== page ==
With this in mind, Scottish archaeologists have been investigating a Pictish site at the village of Rhynie, which is home to no less than eight symbol stones. These are all "Class 1" stones, without Christian motifs. The most famous of these, the Craw Stane or Crow Stone (above), has been closely investigated and seems to be in its original location. (Many others were moved over the centuries to churchyards or castles.) Aerial photographs showed traces of a large "enclosure" surrounding the stone.
The enclosure proved to be a fortification formed from a double ditch and a wooden palisade, the outer ditch 1.4 m deep (4.5 feet) and the inner 1.1 m. Digging in and around the ditch, the archaeologists recovered many artifacts of the 6th to 7th centuries AD, including late Roman pottery, a shard of a drinking glass from Frankish Gaul, and amber beads (above).
Traces were found of small huts and a large timber building that may have been a feasting hall, very close to the Craw Stane.
The site may have been destroyed by fire and siege:
Almost every feature excavated at Rhynie was full of heavily burnt deposits, and the finds mainly came from what appears to be a destruction layer in the outer ditch. Perhaps this is direct evidence for the sieges, battles and violence recorded in the scant contemporary historical record.This all fits well with what we know about the Picts: a violent society divided into competing clans or territories, dominated by a warrior nobility. On the other hand this settlement is on a low hill, near to water and agricultural fields, not on top of a mountain like the early Iron Age Tap o' Noth hillfort nearby.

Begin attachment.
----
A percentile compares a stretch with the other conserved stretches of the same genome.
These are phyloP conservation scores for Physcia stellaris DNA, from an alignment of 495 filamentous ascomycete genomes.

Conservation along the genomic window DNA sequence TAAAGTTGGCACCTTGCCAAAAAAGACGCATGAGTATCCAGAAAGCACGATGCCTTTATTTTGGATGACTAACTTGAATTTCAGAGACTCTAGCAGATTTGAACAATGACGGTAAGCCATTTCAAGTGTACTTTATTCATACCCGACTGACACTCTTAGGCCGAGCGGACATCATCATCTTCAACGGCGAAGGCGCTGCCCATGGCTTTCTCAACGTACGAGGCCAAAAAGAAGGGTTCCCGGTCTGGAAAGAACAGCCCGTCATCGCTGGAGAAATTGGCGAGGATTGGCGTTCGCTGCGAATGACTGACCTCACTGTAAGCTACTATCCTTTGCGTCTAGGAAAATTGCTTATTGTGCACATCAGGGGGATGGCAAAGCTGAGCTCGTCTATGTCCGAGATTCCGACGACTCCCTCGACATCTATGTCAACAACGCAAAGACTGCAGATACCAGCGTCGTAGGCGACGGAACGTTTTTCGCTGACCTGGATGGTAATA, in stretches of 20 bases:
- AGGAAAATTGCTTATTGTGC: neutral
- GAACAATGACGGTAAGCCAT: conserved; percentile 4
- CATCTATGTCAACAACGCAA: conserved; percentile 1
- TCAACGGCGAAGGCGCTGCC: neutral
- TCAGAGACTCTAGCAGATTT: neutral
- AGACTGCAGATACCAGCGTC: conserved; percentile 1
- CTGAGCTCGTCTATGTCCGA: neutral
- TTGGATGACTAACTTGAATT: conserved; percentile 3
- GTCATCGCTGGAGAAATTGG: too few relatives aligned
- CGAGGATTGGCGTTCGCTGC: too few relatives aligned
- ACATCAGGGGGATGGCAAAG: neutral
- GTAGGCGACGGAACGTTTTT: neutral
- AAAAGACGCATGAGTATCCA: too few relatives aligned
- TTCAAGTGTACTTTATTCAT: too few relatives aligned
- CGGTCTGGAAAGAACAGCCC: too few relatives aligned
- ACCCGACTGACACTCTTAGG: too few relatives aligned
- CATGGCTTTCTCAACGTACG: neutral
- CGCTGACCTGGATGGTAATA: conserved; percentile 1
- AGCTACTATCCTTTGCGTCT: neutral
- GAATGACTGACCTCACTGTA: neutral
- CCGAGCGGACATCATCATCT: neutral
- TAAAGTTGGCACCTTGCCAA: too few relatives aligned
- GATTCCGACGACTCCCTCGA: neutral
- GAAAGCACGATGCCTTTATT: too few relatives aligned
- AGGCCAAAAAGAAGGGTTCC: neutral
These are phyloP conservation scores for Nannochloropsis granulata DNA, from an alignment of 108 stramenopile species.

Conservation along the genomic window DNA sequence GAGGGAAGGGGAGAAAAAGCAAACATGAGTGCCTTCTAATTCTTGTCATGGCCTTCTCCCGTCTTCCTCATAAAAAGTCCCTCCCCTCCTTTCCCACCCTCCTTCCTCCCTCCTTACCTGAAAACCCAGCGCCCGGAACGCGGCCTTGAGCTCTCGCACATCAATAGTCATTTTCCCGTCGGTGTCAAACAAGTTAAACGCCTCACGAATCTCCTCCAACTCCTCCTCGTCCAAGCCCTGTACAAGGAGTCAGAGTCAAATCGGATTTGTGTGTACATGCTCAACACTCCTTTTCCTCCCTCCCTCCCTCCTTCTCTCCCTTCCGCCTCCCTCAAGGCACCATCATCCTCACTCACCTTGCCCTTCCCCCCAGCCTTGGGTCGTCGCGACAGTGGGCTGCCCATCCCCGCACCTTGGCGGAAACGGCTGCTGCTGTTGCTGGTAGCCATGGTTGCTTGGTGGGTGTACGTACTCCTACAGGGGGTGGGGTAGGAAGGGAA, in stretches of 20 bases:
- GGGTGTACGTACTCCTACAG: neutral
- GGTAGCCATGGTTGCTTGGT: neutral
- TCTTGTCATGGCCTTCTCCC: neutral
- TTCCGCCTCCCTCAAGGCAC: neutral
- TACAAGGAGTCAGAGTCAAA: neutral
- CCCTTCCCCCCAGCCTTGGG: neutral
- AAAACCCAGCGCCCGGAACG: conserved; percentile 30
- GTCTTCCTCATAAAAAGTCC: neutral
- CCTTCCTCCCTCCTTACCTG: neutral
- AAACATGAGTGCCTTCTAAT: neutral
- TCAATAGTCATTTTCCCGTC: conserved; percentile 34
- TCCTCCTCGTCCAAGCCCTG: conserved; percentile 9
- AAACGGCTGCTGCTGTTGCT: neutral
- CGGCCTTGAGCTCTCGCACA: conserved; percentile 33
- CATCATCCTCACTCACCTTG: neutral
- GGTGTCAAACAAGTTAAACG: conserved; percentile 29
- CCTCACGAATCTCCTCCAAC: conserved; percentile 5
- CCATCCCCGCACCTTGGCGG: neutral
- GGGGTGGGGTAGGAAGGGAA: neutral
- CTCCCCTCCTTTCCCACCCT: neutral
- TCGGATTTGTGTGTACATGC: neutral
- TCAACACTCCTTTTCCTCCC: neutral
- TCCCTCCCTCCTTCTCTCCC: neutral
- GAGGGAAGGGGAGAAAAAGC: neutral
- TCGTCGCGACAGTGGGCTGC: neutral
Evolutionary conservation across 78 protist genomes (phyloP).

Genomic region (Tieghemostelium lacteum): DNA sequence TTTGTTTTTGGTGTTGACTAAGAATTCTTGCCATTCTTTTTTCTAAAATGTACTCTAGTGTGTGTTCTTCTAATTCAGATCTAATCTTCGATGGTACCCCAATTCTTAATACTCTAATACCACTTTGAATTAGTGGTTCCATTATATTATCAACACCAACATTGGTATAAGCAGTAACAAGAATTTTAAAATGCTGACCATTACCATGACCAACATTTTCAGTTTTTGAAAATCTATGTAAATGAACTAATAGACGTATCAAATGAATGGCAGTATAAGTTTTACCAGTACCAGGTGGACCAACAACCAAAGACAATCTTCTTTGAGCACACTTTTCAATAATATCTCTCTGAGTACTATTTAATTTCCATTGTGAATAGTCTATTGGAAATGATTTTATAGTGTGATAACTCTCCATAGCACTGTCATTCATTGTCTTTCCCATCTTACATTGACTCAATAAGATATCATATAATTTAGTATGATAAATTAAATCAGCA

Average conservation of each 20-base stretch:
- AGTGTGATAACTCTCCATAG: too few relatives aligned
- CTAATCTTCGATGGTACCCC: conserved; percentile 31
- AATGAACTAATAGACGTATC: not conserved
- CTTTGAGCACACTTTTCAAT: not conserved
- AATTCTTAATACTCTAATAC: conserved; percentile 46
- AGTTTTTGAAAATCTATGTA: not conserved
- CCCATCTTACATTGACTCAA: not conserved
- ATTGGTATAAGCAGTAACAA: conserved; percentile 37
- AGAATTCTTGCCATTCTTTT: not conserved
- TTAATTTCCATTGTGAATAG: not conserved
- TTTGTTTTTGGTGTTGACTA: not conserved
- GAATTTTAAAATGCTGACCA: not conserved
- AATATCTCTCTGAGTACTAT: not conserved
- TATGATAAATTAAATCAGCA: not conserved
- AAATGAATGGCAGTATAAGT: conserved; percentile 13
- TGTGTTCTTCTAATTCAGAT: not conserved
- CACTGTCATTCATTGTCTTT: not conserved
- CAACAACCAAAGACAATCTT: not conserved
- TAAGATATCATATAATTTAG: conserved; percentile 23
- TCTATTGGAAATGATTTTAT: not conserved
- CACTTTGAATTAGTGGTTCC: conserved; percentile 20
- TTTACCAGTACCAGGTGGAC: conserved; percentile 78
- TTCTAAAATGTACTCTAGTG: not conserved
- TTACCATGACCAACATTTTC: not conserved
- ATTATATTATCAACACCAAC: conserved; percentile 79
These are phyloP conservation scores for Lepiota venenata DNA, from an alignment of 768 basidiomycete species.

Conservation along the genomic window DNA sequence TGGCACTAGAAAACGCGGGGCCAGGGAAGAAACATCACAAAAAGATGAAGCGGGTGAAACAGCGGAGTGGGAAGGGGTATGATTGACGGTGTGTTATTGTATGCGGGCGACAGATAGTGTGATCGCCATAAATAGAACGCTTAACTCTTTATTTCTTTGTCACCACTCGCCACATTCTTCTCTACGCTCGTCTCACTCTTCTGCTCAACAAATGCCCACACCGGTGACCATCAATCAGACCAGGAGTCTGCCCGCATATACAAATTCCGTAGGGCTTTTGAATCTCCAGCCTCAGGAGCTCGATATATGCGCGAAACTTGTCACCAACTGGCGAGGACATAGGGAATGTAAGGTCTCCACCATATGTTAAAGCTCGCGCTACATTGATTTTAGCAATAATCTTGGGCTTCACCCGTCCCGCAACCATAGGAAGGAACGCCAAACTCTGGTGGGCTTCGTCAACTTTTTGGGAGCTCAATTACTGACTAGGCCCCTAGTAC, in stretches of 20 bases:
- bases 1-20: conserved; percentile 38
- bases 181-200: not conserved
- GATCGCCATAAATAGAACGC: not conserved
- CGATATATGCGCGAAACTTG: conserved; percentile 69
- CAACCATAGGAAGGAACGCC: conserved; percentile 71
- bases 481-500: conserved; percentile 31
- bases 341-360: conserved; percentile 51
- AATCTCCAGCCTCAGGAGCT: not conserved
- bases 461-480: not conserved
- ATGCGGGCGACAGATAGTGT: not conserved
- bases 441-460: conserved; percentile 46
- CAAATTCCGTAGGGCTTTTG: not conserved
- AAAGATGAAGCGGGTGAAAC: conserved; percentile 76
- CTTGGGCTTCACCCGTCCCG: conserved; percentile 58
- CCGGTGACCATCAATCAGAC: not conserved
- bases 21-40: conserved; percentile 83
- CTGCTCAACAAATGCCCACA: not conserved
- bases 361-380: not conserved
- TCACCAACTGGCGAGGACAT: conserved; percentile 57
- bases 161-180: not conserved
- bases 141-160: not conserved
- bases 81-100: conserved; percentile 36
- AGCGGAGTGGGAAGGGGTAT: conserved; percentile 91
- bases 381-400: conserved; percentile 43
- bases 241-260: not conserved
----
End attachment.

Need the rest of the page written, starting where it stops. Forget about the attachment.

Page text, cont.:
As to what this says about the symbol stones, well, these at least were set up at a noble seat, not along boundaries or at sacred sites. As you can see from the stone known as Rhynie 8, not all of the symbol stones were large and impressive, and the smaller stones like this one may have been incorporated into structures or placed on earthen mounds.